Friday, April 05, 2013

musings on history, memory & kashmir...

In late 2004, my brother Sam went to Ireland to study abroad.  He was there for a semester on a SIT study abroad program that focused on conflict and peace studies.  He was a political science major and autumn of 2004 being his junior year, always interested in Irish culture, Sam made the move there for a semester.  He spent a good amount of time in Dublin, with a wonderful Irish family that we've gotten to known over the years.  Sam also spent a number of weeks in the Northern Ireland city of Derry, which is also the town in which the U2 political song, "Sunday Bloody Sunday" takes place, exploring the events of the 1972 Bloody Sunday massacre in which 26 unarmed civil-rights activists and bystanders were killed by the British Army. Our visit to Northern Ireland, way back in 2004, was eye-opening.  The Troubles were more or less over at that time, but there was a simmering tension throughout Derry.  In some Catholic neighborhoods, the curbstones were painted orange and green, whereas in Protestant hoods, the curbstones were not only painted in Blue and Red but the town there, often still went by the name, Londonderry.  I remember Sammy and I going out for a couple of pints of Guinness, hanging with some of his friends from the youth centre where he had worked.  It was a raucous little pub, one that was too, segregated based on religion.  Yet what really shocked me that night was our walk home.  We passed by police stations that had 20 metre high walls of sheet metal and little slits to see who was knocking, fortresses.  Young men and women, some drunken, others sober, stumbled home on the main strip, not only stopping for late night grub, but also cussing the police who walked as stoic as possible beside Northern Irish reinforced police vehicles that were reminiscent of the South African casspirs of Apartheid. Being from New York, I had never seen police being treated in such a manner, we'd never do that in New York. We'd be arrested, possibly killed.  But I realized that the hatred of the police and the army in Northern Ireland was way more deep rooted and ingrained than it might be in say, corners of the South Bronx or Brownsville and that too (like in NYC), many people had been killed in Northern Ireland in the hands of the authorities and the tension there, palpable and pulsing was alive and raw, something that could not be detained.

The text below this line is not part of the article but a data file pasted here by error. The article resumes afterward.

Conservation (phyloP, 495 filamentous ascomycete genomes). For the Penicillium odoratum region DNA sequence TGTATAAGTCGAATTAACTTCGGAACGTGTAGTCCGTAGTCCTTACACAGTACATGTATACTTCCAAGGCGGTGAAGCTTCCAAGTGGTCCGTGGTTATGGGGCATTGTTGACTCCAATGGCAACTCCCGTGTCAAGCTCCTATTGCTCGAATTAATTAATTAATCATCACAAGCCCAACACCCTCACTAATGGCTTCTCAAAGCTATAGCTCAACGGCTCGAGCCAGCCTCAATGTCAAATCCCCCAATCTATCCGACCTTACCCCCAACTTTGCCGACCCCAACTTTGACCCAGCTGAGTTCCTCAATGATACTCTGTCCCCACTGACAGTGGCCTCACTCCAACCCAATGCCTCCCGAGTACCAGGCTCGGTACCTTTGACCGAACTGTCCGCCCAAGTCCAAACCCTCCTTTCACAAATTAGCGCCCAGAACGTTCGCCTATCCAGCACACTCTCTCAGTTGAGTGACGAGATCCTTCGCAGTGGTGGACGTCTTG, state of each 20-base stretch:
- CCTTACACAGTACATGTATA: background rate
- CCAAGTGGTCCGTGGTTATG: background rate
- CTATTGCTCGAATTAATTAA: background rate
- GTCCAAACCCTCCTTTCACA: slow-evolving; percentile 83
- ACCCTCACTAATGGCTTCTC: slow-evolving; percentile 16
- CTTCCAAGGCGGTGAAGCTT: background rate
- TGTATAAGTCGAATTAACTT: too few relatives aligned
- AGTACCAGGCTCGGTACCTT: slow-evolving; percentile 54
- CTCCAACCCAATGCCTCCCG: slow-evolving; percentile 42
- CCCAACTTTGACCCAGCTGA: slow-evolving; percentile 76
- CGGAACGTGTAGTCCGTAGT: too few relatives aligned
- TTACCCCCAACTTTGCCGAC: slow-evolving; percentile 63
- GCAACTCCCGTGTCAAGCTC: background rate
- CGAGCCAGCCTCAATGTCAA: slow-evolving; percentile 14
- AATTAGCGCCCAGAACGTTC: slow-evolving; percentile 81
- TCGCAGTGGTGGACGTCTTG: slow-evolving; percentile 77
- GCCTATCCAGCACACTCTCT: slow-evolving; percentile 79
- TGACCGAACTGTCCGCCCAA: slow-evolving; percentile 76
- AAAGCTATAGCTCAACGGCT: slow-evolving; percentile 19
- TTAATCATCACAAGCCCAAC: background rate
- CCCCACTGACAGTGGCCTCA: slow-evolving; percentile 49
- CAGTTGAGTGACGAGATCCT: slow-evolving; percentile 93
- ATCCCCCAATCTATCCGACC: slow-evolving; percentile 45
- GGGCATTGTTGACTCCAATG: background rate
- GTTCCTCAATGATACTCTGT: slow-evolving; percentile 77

Just a week or so back, I spent the last five days of the month of March in and around the city of Srinagar, in the Kashmir Valley. It was a powerful trip.  The city of Srinagar reminded me of Northern Ireland, of Derry and its environs It was the only reference point I had.  Srinagar, though peaceful now, is a city on edge and the tension is tangible and malleable.  It is alive and it is thick and sweaty and nervous and scared.

While I was in the Srinagar Valley, I thought a lot about my brother Sam and Northern Ireland.  I wondered if he was still alive, whether or not, he might be living there himself, fluent perhaps in Arabic, working for a NGO or who knows what, Sam was capable of anything and on the cusp of exploring what he wanted to do and where he wanted to be.  I thought of him because I knew he would have been fascinated and keen on visiting Srinagar and exploring the conflict and the thoughts and attitudes of not only the Kashmiris living there but also the flocks of Indian tourists that arrived to visit what many told me was "paradise."  Yet, I also knew that Sammy would have loved to have fun there as well.  I bet we would have gone snowboarding together in Gulmarg, smiling and laughing at the madness of the world and relishing the ecstasy found in the long late spring wet powder runs commencing at 13,000 feet plus.